A Special Application of Relational Wisdom
Conflict typically stresses and strains relationships. When disappointments, offenses, or unmet expectations pile up, our relationships with other people can be damaged or even destroyed.
Peacemaking is how we seek to resolve our differences and restore our relationships with one another. To put it in terms of the RW paradigm, peacemaking is how we restore relationships when we or other people have slipped outside the circle of relational wisdom.
Getting Upstream of Conflict
Both peacemaking and relational wisdom promote a fundamental transformation of character and lifestyle as people learn to relate to one another more respectfully and constructively.
While each system has both proactive and reactive components, they differ in their primary focus. Peacemaking focuses mainly on resolving conflict and reconciling broken relationships. Relational wisdom focuses mainly on preventing conflict by building healthy, empathetic relationships.
For example, if you wake up in the morning and do not realize that you are in an irritable mood, or that your spouse is depressed, or that a co-worker feels slighted, there’s a good chance offenses are going to occur and you’ll need to do peacemaking before the day is over.
This pattern is not inevitable, however. By improving your relational wisdom you can actually “get upstream of conflict.”
For example, if you read your own moods well and avoid grumbling, or notice your spouse’s sad look and give a word of’ encouragement, or make a co-worker feel comfortable sharing a concern, you can often avoid many hours of conflict resolution later in the day.
Introduction to Peacemaking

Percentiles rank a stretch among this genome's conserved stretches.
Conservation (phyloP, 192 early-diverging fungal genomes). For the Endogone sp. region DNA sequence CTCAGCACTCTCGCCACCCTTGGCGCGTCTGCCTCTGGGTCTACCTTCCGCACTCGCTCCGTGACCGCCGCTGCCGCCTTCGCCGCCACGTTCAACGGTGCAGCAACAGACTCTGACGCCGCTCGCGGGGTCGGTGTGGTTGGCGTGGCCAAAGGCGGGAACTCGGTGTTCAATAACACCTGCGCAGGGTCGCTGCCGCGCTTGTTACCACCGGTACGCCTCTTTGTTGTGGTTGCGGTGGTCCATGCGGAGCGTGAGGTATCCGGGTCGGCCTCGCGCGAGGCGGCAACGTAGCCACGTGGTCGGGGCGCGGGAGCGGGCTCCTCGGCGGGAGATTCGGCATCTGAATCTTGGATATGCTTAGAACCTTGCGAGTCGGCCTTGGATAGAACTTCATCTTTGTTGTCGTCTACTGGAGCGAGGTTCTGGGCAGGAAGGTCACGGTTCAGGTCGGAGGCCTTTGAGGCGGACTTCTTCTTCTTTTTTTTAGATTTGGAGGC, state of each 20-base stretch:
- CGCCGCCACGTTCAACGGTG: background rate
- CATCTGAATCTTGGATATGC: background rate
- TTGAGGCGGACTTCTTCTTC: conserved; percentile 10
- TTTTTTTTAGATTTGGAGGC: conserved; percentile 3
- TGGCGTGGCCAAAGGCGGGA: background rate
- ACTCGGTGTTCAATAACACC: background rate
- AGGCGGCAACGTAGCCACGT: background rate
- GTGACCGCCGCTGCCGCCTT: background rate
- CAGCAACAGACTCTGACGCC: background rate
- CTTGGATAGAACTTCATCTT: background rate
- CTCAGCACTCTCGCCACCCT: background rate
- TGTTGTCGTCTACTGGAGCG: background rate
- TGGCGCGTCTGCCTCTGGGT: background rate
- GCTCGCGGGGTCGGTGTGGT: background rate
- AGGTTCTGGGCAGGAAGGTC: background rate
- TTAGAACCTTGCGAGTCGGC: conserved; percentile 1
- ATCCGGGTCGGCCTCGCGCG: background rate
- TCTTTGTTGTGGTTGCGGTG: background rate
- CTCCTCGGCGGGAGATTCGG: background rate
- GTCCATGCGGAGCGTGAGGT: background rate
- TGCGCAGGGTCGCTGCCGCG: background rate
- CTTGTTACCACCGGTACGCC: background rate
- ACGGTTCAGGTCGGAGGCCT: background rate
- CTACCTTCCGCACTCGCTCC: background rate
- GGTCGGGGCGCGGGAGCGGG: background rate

No matter how well we practice relational wisdom, however, offenses and conflicts will occur—that’s life in a fallen world. Therefore it is wise for every person to learn how to be a peacemaker.
The conflict resolution principles taught by RW360 are derived from Ken Sande’s book, The Peacemaker, which has sold over 500,000 copies in seventeen languages. These principles, which are summarized below, are special applications of the six primary elements of relational wisdom: values-awareness and values-engagement, self-awareness and self-engagement, and other-awareness and other-engagement.
As you’ll see, these principles are so simple that children can apply them. But they are so powerful that they have been used to mediate and arbitrate bitter divorce and child custody actions, employment and business disputes, lawsuits and sexual abuse cases.
The following pages provide a brief summary of the biblical wisdom we can apply to restore broken relationships.
- The Slippery Slope – A visual tool for understanding the ways people tend to and ought to respond to conflict.
- The Four G’s of Peacemaking (Values-based version)
- Go higher (live up to your highest and best values)
- Get the log out of your own eye (take responsibility for your contribution to a problem)
- Gently Restore (graciously help others to see their contribution to a problem)
- Go and be reconciled (forgive others as you want to be forgiven)
- The Seven A’s of Confession – A guide to making a sincere and complete confession.
- The Four Promises of Forgiveness – A great way to remember what you are really saying (and committing to) when you say “I forgive you.”
- The PAUSE Principle – An interest-based approach to negotiation.
Deepen Your Peacemaking Skills
Peacemaking is difficult to learn in the heat of a conflict, when emotions have flared and rational thinking has diminished. One way to begin developing better peacemaking skills before differences arise is to use minor conflicts as opportunities to practice these peacemaking skills. By doing so, you’ll be better prepared to apply these concepts when major differences arise.
For more information on these principles, click through the buttons below!